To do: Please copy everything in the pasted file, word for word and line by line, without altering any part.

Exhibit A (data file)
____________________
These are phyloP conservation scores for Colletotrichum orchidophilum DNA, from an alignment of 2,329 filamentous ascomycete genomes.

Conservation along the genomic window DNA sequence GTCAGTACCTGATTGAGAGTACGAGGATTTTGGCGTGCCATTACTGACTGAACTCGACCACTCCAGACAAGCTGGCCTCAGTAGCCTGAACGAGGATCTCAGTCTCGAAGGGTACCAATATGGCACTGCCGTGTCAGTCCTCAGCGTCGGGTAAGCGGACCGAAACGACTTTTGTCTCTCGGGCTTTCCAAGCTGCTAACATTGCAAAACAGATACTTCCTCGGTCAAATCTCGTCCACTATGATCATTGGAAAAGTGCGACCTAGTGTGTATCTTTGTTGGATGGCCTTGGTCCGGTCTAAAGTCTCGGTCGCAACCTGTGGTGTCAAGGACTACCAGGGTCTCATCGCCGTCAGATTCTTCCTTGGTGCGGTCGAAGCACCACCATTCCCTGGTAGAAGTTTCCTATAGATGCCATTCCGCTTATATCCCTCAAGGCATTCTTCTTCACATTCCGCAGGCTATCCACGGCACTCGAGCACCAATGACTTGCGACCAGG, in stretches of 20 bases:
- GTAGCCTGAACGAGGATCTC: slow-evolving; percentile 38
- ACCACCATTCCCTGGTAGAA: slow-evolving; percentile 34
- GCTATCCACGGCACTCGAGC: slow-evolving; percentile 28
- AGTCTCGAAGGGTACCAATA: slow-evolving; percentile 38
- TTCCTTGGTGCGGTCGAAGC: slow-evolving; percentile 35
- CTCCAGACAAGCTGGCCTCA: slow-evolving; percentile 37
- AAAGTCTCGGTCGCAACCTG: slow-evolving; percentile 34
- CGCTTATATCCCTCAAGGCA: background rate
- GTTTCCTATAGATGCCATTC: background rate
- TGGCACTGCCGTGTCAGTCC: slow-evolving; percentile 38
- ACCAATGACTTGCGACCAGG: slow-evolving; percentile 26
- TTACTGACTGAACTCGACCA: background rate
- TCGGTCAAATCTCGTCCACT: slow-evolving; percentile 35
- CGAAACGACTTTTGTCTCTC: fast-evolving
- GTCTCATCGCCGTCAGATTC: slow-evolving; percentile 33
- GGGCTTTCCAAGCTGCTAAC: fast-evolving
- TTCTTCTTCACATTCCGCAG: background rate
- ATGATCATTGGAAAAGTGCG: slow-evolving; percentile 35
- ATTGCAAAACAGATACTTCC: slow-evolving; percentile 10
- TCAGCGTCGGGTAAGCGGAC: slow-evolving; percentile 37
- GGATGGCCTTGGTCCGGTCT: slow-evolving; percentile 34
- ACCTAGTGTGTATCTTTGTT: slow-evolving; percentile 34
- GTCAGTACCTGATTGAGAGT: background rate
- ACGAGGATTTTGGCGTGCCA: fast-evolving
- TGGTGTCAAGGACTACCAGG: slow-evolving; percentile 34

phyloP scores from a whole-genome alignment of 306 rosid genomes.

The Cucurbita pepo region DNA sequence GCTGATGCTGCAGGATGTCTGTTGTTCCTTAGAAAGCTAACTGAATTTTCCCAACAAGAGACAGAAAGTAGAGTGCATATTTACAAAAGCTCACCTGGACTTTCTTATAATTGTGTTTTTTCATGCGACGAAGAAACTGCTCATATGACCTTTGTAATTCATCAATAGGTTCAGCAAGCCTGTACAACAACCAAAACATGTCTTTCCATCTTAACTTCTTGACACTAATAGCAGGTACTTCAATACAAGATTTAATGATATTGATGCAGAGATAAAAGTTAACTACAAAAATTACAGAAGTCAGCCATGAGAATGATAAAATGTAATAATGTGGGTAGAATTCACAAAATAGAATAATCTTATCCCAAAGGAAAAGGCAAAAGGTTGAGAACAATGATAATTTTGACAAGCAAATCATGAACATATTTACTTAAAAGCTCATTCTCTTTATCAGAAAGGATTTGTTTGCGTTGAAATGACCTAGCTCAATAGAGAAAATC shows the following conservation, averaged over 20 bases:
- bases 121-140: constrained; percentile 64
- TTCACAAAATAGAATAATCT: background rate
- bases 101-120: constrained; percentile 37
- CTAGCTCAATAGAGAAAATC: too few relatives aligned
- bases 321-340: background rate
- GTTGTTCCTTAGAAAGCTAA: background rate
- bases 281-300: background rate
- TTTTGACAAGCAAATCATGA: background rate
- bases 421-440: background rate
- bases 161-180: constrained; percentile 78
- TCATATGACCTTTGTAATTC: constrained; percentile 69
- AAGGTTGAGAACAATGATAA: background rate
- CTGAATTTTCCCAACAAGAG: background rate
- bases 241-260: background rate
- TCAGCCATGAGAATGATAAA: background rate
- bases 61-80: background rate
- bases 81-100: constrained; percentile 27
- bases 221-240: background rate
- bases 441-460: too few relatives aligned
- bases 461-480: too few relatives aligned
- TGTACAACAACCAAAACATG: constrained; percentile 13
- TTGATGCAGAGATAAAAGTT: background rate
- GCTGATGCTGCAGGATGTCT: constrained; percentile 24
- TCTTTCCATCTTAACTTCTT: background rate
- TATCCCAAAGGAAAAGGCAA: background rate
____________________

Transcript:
These are phyloP conservation scores for Colletotrichum orchidophilum DNA, from an alignment of 2,329 filamentous ascomycete genomes.

Conservation along the genomic window DNA sequence GTCAGTACCTGATTGAGAGTACGAGGATTTTGGCGTGCCATTACTGACTGAACTCGACCACTCCAGACAAGCTGGCCTCAGTAGCCTGAACGAGGATCTCAGTCTCGAAGGGTACCAATATGGCACTGCCGTGTCAGTCCTCAGCGTCGGGTAAGCGGACCGAAACGACTTTTGTCTCTCGGGCTTTCCAAGCTGCTAACATTGCAAAACAGATACTTCCTCGGTCAAATCTCGTCCACTATGATCATTGGAAAAGTGCGACCTAGTGTGTATCTTTGTTGGATGGCCTTGGTCCGGTCTAAAGTCTCGGTCGCAACCTGTGGTGTCAAGGACTACCAGGGTCTCATCGCCGTCAGATTCTTCCTTGGTGCGGTCGAAGCACCACCATTCCCTGGTAGAAGTTTCCTATAGATGCCATTCCGCTTATATCCCTCAAGGCATTCTTCTTCACATTCCGCAGGCTATCCACGGCACTCGAGCACCAATGACTTGCGACCAGG, in stretches of 20 bases:
- GTAGCCTGAACGAGGATCTC: slow-evolving; percentile 38
- ACCACCATTCCCTGGTAGAA: slow-evolving; percentile 34
- GCTATCCACGGCACTCGAGC: slow-evolving; percentile 28
- AGTCTCGAAGGGTACCAATA: slow-evolving; percentile 38
- TTCCTTGGTGCGGTCGAAGC: slow-evolving; percentile 35
- CTCCAGACAAGCTGGCCTCA: slow-evolving; percentile 37
- AAAGTCTCGGTCGCAACCTG: slow-evolving; percentile 34
- CGCTTATATCCCTCAAGGCA: background rate
- GTTTCCTATAGATGCCATTC: background rate
- TGGCACTGCCGTGTCAGTCC: slow-evolving; percentile 38
- ACCAATGACTTGCGACCAGG: slow-evolving; percentile 26
- TTACTGACTGAACTCGACCA: background rate
- TCGGTCAAATCTCGTCCACT: slow-evolving; percentile 35
- CGAAACGACTTTTGTCTCTC: fast-evolving
- GTCTCATCGCCGTCAGATTC: slow-evolving; percentile 33
- GGGCTTTCCAAGCTGCTAAC: fast-evolving
- TTCTTCTTCACATTCCGCAG: background rate
- ATGATCATTGGAAAAGTGCG: slow-evolving; percentile 35
- ATTGCAAAACAGATACTTCC: slow-evolving; percentile 10
- TCAGCGTCGGGTAAGCGGAC: slow-evolving; percentile 37
- GGATGGCCTTGGTCCGGTCT: slow-evolving; percentile 34
- ACCTAGTGTGTATCTTTGTT: slow-evolving; percentile 34
- GTCAGTACCTGATTGAGAGT: background rate
- ACGAGGATTTTGGCGTGCCA: fast-evolving
- TGGTGTCAAGGACTACCAGG: slow-evolving; percentile 34

phyloP scores from a whole-genome alignment of 306 rosid genomes.

The Cucurbita pepo region DNA sequence GCTGATGCTGCAGGATGTCTGTTGTTCCTTAGAAAGCTAACTGAATTTTCCCAACAAGAGACAGAAAGTAGAGTGCATATTTACAAAAGCTCACCTGGACTTTCTTATAATTGTGTTTTTTCATGCGACGAAGAAACTGCTCATATGACCTTTGTAATTCATCAATAGGTTCAGCAAGCCTGTACAACAACCAAAACATGTCTTTCCATCTTAACTTCTTGACACTAATAGCAGGTACTTCAATACAAGATTTAATGATATTGATGCAGAGATAAAAGTTAACTACAAAAATTACAGAAGTCAGCCATGAGAATGATAAAATGTAATAATGTGGGTAGAATTCACAAAATAGAATAATCTTATCCCAAAGGAAAAGGCAAAAGGTTGAGAACAATGATAATTTTGACAAGCAAATCATGAACATATTTACTTAAAAGCTCATTCTCTTTATCAGAAAGGATTTGTTTGCGTTGAAATGACCTAGCTCAATAGAGAAAATC shows the following conservation, averaged over 20 bases:
- bases 121-140: constrained; percentile 64
- TTCACAAAATAGAATAATCT: background rate
- bases 101-120: constrained; percentile 37
- CTAGCTCAATAGAGAAAATC: too few relatives aligned
- bases 321-340: background rate
- GTTGTTCCTTAGAAAGCTAA: background rate
- bases 281-300: background rate
- TTTTGACAAGCAAATCATGA: background rate
- bases 421-440: background rate
- bases 161-180: constrained; percentile 78
- TCATATGACCTTTGTAATTC: constrained; percentile 69
- AAGGTTGAGAACAATGATAA: background rate
- CTGAATTTTCCCAACAAGAG: background rate
- bases 241-260: background rate
- TCAGCCATGAGAATGATAAA: background rate
- bases 61-80: background rate
- bases 81-100: constrained; percentile 27
- bases 221-240: background rate
- bases 441-460: too few relatives aligned
- bases 461-480: too few relatives aligned
- TGTACAACAACCAAAACATG: constrained; percentile 13
- TTGATGCAGAGATAAAAGTT: background rate
- GCTGATGCTGCAGGATGTCT: constrained; percentile 24
- TCTTTCCATCTTAACTTCTT: background rate
- TATCCCAAAGGAAAAGGCAA: background rate